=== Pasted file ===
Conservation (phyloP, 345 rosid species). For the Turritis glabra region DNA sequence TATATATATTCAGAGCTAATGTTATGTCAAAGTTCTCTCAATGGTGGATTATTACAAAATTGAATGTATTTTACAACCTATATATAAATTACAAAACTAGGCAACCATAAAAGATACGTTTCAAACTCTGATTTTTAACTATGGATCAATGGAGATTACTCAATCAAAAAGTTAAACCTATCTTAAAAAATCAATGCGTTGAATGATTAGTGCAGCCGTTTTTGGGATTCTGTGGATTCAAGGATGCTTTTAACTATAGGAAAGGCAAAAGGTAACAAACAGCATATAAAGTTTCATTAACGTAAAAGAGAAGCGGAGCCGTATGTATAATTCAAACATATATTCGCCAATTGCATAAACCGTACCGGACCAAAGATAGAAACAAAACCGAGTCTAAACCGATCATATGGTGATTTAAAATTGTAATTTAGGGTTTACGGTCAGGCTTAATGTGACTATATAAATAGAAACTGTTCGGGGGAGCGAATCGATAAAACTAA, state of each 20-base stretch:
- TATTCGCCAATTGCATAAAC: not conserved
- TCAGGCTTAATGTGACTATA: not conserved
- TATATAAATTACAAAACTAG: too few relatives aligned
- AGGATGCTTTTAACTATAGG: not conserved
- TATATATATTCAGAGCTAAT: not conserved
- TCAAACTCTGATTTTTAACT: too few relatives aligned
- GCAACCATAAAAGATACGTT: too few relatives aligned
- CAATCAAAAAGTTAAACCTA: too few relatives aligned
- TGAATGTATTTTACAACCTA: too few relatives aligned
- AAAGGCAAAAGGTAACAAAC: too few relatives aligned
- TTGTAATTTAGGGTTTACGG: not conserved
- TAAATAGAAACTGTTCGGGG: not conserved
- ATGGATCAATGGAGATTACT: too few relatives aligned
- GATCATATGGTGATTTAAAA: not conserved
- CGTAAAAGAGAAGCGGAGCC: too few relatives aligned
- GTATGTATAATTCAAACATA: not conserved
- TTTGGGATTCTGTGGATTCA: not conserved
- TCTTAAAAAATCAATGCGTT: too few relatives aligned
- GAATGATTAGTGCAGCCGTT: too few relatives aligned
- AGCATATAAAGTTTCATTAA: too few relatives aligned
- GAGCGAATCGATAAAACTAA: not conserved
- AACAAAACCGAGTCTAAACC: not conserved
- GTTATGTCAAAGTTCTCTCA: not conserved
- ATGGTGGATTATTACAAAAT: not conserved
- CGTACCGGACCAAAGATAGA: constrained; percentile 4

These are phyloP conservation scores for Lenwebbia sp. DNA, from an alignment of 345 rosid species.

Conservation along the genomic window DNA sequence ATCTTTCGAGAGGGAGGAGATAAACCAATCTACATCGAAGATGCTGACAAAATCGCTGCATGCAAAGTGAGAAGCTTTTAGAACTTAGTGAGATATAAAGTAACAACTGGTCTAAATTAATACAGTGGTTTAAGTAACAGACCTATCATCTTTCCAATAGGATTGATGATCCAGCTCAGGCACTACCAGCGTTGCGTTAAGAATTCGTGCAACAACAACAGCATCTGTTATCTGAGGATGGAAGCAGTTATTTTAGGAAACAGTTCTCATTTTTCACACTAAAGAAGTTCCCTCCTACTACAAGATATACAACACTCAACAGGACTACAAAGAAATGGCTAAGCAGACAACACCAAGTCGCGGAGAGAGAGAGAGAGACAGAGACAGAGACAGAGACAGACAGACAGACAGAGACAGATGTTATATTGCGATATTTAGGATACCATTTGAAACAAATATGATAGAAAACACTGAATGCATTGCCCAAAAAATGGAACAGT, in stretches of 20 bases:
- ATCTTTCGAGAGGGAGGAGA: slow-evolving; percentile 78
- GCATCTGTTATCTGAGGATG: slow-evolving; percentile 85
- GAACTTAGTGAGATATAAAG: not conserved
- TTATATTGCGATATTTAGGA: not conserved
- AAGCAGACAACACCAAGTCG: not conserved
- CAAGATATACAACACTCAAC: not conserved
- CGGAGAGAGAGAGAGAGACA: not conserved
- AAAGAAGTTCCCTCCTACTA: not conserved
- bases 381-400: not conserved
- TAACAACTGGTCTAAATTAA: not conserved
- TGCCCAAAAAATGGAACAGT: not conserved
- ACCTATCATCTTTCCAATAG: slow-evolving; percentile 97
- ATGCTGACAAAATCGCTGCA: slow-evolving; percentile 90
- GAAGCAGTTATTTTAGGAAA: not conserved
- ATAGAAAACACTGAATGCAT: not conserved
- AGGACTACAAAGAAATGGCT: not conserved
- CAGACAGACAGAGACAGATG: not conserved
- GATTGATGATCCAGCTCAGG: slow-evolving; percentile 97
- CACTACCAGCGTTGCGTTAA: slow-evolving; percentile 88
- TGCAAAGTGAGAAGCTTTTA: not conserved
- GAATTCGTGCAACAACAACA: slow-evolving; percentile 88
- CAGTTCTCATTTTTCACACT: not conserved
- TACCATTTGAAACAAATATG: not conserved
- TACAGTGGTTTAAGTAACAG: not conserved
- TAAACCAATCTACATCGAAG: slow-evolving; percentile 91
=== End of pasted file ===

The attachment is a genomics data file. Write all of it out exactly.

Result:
Conservation (phyloP, 345 rosid species). For the Turritis glabra region DNA sequence TATATATATTCAGAGCTAATGTTATGTCAAAGTTCTCTCAATGGTGGATTATTACAAAATTGAATGTATTTTACAACCTATATATAAATTACAAAACTAGGCAACCATAAAAGATACGTTTCAAACTCTGATTTTTAACTATGGATCAATGGAGATTACTCAATCAAAAAGTTAAACCTATCTTAAAAAATCAATGCGTTGAATGATTAGTGCAGCCGTTTTTGGGATTCTGTGGATTCAAGGATGCTTTTAACTATAGGAAAGGCAAAAGGTAACAAACAGCATATAAAGTTTCATTAACGTAAAAGAGAAGCGGAGCCGTATGTATAATTCAAACATATATTCGCCAATTGCATAAACCGTACCGGACCAAAGATAGAAACAAAACCGAGTCTAAACCGATCATATGGTGATTTAAAATTGTAATTTAGGGTTTACGGTCAGGCTTAATGTGACTATATAAATAGAAACTGTTCGGGGGAGCGAATCGATAAAACTAA, state of each 20-base stretch:
- TATTCGCCAATTGCATAAAC: not conserved
- TCAGGCTTAATGTGACTATA: not conserved
- TATATAAATTACAAAACTAG: too few relatives aligned
- AGGATGCTTTTAACTATAGG: not conserved
- TATATATATTCAGAGCTAAT: not conserved
- TCAAACTCTGATTTTTAACT: too few relatives aligned
- GCAACCATAAAAGATACGTT: too few relatives aligned
- CAATCAAAAAGTTAAACCTA: too few relatives aligned
- TGAATGTATTTTACAACCTA: too few relatives aligned
- AAAGGCAAAAGGTAACAAAC: too few relatives aligned
- TTGTAATTTAGGGTTTACGG: not conserved
- TAAATAGAAACTGTTCGGGG: not conserved
- ATGGATCAATGGAGATTACT: too few relatives aligned
- GATCATATGGTGATTTAAAA: not conserved
- CGTAAAAGAGAAGCGGAGCC: too few relatives aligned
- GTATGTATAATTCAAACATA: not conserved
- TTTGGGATTCTGTGGATTCA: not conserved
- TCTTAAAAAATCAATGCGTT: too few relatives aligned
- GAATGATTAGTGCAGCCGTT: too few relatives aligned
- AGCATATAAAGTTTCATTAA: too few relatives aligned
- GAGCGAATCGATAAAACTAA: not conserved
- AACAAAACCGAGTCTAAACC: not conserved
- GTTATGTCAAAGTTCTCTCA: not conserved
- ATGGTGGATTATTACAAAAT: not conserved
- CGTACCGGACCAAAGATAGA: constrained; percentile 4

These are phyloP conservation scores for Lenwebbia sp. DNA, from an alignment of 345 rosid species.

Conservation along the genomic window DNA sequence ATCTTTCGAGAGGGAGGAGATAAACCAATCTACATCGAAGATGCTGACAAAATCGCTGCATGCAAAGTGAGAAGCTTTTAGAACTTAGTGAGATATAAAGTAACAACTGGTCTAAATTAATACAGTGGTTTAAGTAACAGACCTATCATCTTTCCAATAGGATTGATGATCCAGCTCAGGCACTACCAGCGTTGCGTTAAGAATTCGTGCAACAACAACAGCATCTGTTATCTGAGGATGGAAGCAGTTATTTTAGGAAACAGTTCTCATTTTTCACACTAAAGAAGTTCCCTCCTACTACAAGATATACAACACTCAACAGGACTACAAAGAAATGGCTAAGCAGACAACACCAAGTCGCGGAGAGAGAGAGAGAGACAGAGACAGAGACAGAGACAGACAGACAGACAGAGACAGATGTTATATTGCGATATTTAGGATACCATTTGAAACAAATATGATAGAAAACACTGAATGCATTGCCCAAAAAATGGAACAGT, in stretches of 20 bases:
- ATCTTTCGAGAGGGAGGAGA: slow-evolving; percentile 78
- GCATCTGTTATCTGAGGATG: slow-evolving; percentile 85
- GAACTTAGTGAGATATAAAG: not conserved
- TTATATTGCGATATTTAGGA: not conserved
- AAGCAGACAACACCAAGTCG: not conserved
- CAAGATATACAACACTCAAC: not conserved
- CGGAGAGAGAGAGAGAGACA: not conserved
- AAAGAAGTTCCCTCCTACTA: not conserved
- bases 381-400: not conserved
- TAACAACTGGTCTAAATTAA: not conserved
- TGCCCAAAAAATGGAACAGT: not conserved
- ACCTATCATCTTTCCAATAG: slow-evolving; percentile 97
- ATGCTGACAAAATCGCTGCA: slow-evolving; percentile 90
- GAAGCAGTTATTTTAGGAAA: not conserved
- ATAGAAAACACTGAATGCAT: not conserved
- AGGACTACAAAGAAATGGCT: not conserved
- CAGACAGACAGAGACAGATG: not conserved
- GATTGATGATCCAGCTCAGG: slow-evolving; percentile 97
- CACTACCAGCGTTGCGTTAA: slow-evolving; percentile 88
- TGCAAAGTGAGAAGCTTTTA: not conserved
- GAATTCGTGCAACAACAACA: slow-evolving; percentile 88
- CAGTTCTCATTTTTCACACT: not conserved
- TACCATTTGAAACAAATATG: not conserved
- TACAGTGGTTTAAGTAACAG: not conserved
- TAAACCAATCTACATCGAAG: slow-evolving; percentile 91